White Collar Crime: Cases, Materials, and Problems - Chapter 5 (Securities Fraud)

Carolina Academic Press

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See all articles by Kelly Strader

Kelly Strader

Southwestern Law School

John P. Anderson

Mississippi College School of Law

Mihailis Diamantis

University of Iowa - College of Law

Date Written: January 5, 2021

Abstract

Securities fraud encompasses a wide range of crimes. For example, if a company makes material misstatements or omissions about the company in public documents, then the company and its agents may be liable for defrauding investors in that company. Such fraud has been alleged in a number of high-profile corporate scandals in recent decades. In addition, securities fraud encompasses fraud committed by individual investors. The latter type of securities fraud includes what is perhaps the quintessential white collar crime — insider trading. The government has pursued a number of high profile insider trading investigations and prosecutions of public figures. Consequently, as a former director of enforcement at the Securities and Exchange Commission noted, “insider trading has a unique hold on the American popular imagination,” and is worthy of special attention.

This chapter provides an overview of the principal securities fraud statutes, while focusing primarily upon insider trading. Securities fraud is just one specific type of fraud covered in the federal criminal code. It will be important during the course of this chapter to observe the interplay between specific securities fraud statutes on the one hand, and the more generally applicable crimes covered in the previous two chapters (conspiracy and mail and wire fraud) on the other. In addition, charges may also arise in specific fraud cases under the “cover-up” statutes involving false statements, perjury, and obstruction of justice covered later in this text. Readers may ask themselves, as they review the securities fraud materials herein, why the defendants in these cases are so often charged with attempting to cover up their acts.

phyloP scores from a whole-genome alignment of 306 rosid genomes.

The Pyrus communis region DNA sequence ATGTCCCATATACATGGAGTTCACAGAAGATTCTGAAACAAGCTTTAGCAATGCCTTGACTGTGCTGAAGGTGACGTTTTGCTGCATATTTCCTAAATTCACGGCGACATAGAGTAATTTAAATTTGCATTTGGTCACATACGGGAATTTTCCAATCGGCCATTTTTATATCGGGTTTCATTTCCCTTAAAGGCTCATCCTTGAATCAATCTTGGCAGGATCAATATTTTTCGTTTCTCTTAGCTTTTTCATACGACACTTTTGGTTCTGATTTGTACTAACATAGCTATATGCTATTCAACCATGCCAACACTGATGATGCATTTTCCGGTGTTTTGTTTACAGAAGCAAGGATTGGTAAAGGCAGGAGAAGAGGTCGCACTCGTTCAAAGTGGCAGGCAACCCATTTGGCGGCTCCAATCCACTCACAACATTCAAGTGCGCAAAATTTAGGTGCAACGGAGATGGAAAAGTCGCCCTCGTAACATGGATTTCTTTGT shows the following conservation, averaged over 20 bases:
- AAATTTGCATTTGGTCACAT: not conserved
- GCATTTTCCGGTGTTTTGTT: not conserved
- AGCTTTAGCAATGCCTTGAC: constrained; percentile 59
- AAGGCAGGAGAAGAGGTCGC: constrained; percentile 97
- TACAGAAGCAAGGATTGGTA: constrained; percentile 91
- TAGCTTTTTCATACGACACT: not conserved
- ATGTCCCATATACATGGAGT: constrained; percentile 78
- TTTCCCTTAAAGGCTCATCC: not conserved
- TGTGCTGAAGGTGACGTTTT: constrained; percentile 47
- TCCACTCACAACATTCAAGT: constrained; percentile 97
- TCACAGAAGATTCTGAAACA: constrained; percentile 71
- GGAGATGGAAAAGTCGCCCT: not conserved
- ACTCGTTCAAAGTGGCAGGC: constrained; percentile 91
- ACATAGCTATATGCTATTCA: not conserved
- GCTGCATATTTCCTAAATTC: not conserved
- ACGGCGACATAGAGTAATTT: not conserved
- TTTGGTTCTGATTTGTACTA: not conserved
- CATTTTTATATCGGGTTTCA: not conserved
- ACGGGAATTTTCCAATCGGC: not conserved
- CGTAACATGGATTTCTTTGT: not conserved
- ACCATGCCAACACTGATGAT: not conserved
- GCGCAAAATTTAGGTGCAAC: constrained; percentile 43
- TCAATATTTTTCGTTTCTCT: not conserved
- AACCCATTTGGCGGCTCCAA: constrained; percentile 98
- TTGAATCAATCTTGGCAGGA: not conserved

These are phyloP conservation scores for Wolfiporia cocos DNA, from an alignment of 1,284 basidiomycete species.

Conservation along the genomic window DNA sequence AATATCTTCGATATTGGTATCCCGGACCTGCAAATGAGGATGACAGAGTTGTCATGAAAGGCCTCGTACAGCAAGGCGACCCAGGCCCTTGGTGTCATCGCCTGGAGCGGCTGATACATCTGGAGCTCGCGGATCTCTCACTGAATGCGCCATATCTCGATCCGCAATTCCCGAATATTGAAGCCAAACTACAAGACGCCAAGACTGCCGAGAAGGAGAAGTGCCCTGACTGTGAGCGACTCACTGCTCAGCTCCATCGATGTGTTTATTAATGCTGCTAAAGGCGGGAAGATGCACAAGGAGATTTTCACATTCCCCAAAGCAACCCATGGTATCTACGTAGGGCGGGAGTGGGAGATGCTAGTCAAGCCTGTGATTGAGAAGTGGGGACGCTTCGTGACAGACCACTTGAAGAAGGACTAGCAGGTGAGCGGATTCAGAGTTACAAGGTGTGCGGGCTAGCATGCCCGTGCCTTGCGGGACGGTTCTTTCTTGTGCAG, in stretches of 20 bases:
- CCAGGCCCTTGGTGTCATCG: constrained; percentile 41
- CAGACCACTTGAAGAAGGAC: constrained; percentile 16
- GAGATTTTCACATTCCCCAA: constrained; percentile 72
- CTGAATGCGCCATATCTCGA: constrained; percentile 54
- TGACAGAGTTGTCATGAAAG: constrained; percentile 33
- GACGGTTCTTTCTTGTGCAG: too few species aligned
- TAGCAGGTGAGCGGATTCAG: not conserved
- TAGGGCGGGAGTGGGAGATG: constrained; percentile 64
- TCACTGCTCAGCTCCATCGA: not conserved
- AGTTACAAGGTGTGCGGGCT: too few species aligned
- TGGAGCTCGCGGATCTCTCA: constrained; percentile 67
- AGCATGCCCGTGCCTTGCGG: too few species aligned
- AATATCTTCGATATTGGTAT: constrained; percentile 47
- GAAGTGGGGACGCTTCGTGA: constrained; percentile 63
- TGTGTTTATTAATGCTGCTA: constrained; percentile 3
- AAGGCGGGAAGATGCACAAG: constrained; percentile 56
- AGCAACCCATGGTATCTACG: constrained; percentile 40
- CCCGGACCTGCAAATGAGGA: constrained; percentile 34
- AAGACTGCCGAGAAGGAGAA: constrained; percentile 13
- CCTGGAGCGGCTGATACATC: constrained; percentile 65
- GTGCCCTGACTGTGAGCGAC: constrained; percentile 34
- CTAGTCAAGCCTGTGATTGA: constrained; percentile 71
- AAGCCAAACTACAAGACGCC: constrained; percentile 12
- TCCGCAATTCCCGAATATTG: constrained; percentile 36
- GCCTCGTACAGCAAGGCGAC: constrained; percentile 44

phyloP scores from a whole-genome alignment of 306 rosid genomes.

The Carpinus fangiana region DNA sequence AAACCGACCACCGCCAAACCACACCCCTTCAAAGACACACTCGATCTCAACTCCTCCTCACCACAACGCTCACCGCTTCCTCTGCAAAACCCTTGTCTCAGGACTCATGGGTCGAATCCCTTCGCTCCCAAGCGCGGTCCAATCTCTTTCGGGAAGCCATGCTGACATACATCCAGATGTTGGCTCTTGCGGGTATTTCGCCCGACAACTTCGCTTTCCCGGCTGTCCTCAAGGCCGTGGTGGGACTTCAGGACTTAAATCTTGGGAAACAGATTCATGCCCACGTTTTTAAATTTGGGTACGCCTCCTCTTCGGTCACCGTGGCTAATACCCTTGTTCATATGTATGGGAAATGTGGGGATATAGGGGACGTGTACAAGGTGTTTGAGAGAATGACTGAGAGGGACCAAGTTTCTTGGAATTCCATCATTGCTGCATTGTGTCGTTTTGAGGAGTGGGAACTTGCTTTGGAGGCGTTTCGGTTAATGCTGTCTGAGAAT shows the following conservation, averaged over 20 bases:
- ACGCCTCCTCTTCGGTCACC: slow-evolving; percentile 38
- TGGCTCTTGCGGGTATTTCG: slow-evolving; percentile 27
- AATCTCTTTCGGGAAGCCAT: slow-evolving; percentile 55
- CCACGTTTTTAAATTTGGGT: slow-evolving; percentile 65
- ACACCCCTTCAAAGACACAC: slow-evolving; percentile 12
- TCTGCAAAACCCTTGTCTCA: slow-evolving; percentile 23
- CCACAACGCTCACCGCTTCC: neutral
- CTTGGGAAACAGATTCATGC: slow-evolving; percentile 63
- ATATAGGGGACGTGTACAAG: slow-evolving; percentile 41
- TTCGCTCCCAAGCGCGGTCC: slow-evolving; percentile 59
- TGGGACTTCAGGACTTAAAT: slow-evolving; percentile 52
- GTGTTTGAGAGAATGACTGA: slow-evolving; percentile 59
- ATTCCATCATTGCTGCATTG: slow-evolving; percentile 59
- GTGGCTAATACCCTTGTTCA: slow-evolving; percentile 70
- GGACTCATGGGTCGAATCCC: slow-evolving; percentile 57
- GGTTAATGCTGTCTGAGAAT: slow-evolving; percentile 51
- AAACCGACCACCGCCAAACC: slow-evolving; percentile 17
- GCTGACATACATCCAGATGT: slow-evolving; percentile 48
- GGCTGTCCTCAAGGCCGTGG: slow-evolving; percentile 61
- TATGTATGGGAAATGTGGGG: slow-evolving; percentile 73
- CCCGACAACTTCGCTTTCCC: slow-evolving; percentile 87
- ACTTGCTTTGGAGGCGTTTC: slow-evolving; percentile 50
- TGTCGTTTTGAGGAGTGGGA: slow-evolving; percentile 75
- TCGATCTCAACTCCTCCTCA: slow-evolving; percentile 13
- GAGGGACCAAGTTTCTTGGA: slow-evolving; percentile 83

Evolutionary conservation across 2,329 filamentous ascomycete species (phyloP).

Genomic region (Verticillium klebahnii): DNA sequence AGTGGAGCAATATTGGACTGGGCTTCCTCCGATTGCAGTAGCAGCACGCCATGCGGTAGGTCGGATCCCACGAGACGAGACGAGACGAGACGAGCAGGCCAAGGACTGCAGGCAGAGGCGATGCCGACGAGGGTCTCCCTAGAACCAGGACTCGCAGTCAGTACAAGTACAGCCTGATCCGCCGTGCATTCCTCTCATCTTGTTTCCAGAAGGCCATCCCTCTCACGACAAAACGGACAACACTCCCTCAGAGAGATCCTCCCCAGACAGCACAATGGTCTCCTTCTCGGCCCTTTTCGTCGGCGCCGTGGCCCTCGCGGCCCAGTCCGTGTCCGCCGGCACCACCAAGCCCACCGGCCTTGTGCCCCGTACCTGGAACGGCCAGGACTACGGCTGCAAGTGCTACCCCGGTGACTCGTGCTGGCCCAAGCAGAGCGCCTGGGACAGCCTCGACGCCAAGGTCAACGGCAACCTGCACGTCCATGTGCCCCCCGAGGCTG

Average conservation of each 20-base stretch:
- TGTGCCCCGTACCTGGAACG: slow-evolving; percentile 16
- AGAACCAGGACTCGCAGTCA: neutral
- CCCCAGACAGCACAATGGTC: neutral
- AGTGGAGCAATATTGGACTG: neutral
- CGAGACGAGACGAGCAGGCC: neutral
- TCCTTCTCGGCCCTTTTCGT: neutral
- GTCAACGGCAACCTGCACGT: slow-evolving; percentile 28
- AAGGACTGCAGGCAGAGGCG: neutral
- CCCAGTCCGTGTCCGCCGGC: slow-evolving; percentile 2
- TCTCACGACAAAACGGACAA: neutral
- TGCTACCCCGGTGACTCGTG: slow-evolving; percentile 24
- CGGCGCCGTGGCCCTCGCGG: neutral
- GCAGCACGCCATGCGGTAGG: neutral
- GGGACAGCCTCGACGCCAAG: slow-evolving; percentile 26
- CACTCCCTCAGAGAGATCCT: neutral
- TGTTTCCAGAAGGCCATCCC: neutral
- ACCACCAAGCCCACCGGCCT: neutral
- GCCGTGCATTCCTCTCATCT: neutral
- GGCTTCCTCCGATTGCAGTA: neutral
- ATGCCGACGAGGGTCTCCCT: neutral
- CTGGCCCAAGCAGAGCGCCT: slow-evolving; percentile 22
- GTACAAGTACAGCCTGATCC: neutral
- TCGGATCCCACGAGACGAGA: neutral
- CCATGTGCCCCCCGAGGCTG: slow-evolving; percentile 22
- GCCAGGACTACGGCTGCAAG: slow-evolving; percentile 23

The interplay among these various criminal laws also raises important questions that appear throughout this book concerning enforcement obstacles, prosecutorial discretion, and statutory vagueness. In particular, the relationships among these crimes provide some sense of the choices prosecutors must make in deciding whether and how to charge a criminal case. This is particularly true in the securities fraud context because, as noted below, the government in many cases will be able to choose among pursuing administrative and/or civil remedies in addition to, or instead of, criminal sanctions.

Keywords: Securities Fraud, Insider Trading, White Collar Crime, Accounting Fraud, Financial Crime

Suggested Citation

Strader, Kelly and Anderson, John P. and Diamantis, Mihailis, White Collar Crime: Cases, Materials, and Problems - Chapter 5 (Securities Fraud) (January 5, 2021). Carolina Academic Press, Available at SSRN: https://ssrn.com/abstract=

Kelly Strader (Contact Author)

Southwestern Law School ( email )

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HOME PAGE: http://www.swlaw.edu

John P. Anderson

Mississippi College School of Law ( email )

151 East Griffith Street
Jackson, MS 39201
United States

Mihailis Diamantis

University of Iowa - College of Law ( email )

Melrose and Byington
Iowa City, IA 52242
United States

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